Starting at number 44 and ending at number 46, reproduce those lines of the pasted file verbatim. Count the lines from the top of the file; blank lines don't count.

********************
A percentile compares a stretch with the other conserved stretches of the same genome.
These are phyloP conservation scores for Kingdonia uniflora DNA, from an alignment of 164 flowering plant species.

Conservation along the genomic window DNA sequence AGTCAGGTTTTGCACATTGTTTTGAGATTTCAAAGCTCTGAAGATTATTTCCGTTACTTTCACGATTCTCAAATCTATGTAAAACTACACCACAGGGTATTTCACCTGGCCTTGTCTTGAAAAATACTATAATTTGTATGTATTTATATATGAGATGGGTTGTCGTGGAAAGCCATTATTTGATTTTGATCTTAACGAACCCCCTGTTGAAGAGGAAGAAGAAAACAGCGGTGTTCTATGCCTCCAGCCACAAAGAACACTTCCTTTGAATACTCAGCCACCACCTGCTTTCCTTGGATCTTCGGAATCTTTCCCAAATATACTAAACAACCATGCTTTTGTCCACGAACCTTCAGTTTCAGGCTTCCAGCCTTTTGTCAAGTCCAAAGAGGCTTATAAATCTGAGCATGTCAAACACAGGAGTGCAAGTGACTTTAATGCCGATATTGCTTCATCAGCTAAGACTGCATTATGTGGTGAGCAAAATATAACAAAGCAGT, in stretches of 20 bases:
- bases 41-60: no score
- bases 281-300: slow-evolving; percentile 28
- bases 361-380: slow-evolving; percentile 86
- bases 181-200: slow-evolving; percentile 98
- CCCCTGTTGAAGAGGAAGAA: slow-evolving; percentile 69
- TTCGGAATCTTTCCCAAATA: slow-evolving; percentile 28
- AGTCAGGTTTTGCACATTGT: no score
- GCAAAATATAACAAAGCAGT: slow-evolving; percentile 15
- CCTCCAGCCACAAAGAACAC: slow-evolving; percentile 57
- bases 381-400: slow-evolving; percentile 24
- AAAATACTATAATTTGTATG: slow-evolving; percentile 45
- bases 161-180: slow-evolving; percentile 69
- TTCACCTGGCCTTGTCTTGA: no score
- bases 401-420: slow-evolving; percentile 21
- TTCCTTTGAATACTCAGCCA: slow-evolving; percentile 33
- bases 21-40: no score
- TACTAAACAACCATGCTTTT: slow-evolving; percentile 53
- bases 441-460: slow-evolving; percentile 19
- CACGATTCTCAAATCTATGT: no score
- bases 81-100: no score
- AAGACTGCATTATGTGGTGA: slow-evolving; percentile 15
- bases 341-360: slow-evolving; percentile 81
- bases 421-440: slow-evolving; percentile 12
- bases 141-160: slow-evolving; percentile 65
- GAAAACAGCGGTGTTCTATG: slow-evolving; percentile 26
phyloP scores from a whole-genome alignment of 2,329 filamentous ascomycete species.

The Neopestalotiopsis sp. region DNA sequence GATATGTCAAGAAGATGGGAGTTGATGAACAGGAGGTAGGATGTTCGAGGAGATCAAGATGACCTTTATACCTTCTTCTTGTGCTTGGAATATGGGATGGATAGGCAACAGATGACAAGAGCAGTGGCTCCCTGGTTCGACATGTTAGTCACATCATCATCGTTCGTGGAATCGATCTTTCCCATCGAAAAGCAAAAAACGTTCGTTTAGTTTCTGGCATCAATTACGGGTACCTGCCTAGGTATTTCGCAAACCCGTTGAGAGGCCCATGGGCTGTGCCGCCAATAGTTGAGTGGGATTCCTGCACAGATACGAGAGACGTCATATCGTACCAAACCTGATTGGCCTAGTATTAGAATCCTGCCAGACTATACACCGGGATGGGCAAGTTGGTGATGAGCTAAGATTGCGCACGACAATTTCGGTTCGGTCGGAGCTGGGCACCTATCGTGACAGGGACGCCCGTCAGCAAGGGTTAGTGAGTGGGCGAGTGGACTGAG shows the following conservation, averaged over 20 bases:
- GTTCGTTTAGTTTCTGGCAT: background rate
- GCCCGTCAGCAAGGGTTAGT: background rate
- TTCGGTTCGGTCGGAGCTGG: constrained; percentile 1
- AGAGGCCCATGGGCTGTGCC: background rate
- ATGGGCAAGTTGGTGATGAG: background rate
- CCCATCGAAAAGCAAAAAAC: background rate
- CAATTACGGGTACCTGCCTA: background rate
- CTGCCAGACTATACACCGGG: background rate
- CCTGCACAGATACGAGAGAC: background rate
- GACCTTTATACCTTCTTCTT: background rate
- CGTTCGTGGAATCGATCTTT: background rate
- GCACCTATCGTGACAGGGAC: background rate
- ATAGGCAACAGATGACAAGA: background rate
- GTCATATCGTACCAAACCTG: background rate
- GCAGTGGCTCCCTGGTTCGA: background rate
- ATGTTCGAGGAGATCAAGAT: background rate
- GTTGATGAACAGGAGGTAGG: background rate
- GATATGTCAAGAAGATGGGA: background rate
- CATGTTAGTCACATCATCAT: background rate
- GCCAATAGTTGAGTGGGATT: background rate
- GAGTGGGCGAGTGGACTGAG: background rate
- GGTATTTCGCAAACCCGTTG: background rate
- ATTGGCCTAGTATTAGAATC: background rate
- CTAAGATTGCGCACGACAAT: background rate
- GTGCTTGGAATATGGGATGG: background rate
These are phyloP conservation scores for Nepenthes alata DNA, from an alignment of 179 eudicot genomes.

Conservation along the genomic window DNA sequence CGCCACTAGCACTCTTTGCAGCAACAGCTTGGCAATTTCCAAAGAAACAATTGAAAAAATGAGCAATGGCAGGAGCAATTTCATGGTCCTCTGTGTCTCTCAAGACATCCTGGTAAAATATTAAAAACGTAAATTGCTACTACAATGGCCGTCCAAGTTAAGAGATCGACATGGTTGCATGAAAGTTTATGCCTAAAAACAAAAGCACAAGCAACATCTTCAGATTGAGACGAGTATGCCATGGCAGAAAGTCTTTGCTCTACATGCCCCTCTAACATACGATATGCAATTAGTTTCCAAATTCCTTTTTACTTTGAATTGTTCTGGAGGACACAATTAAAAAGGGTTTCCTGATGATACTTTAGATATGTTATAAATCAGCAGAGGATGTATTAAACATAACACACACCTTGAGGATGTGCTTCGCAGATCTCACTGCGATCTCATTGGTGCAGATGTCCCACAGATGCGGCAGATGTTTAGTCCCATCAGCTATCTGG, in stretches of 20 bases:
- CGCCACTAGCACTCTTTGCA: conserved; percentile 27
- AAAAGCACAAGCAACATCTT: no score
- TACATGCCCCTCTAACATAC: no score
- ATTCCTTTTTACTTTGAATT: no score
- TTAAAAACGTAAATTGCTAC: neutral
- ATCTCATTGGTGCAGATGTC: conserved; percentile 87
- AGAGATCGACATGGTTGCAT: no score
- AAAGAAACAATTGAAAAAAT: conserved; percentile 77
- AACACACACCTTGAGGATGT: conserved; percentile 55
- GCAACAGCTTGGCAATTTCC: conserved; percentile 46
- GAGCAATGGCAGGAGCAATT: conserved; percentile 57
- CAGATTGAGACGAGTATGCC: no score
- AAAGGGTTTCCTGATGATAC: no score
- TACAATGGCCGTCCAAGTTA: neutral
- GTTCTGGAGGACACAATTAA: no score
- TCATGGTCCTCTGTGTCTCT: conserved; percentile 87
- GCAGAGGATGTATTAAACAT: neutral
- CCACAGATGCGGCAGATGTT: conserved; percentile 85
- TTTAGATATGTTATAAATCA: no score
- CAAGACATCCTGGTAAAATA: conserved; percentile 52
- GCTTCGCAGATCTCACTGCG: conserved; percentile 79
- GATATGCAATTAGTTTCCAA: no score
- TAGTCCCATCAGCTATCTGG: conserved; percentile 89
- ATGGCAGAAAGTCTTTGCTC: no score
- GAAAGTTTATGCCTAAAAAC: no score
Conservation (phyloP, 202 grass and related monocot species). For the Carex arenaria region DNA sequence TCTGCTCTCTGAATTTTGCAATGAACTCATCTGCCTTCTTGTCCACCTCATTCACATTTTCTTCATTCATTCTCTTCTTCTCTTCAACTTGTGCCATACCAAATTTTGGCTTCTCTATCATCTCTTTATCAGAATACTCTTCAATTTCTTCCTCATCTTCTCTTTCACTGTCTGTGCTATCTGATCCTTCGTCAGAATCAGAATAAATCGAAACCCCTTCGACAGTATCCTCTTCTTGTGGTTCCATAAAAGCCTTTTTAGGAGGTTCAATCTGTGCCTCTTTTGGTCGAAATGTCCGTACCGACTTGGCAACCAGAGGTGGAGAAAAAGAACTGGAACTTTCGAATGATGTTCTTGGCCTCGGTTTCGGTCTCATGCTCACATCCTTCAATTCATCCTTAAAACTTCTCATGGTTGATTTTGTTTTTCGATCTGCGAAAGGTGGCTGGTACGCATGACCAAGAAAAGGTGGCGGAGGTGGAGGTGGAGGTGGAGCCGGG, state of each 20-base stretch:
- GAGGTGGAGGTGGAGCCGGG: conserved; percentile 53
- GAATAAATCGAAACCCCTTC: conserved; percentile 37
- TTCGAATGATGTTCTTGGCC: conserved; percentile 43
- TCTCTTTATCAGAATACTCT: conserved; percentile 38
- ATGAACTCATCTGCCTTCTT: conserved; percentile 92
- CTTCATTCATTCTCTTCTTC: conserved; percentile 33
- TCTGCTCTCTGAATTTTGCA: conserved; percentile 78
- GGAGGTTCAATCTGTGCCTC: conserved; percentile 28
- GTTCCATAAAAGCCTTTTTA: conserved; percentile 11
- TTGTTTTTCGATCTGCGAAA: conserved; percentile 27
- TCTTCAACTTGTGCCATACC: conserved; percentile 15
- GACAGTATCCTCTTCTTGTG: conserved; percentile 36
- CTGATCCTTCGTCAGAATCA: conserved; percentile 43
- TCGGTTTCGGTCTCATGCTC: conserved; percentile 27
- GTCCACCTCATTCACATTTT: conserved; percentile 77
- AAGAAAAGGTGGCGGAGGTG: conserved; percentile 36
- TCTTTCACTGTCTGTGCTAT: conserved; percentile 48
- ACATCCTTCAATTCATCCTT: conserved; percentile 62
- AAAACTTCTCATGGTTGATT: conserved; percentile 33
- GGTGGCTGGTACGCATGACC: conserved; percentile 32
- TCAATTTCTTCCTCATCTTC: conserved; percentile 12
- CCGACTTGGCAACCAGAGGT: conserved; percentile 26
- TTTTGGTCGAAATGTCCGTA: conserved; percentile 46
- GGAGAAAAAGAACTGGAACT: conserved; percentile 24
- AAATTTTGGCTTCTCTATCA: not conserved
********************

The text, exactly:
- GTCATATCGTACCAAACCTG: background rate
- GCAGTGGCTCCCTGGTTCGA: background rate
- ATGTTCGAGGAGATCAAGAT: background rate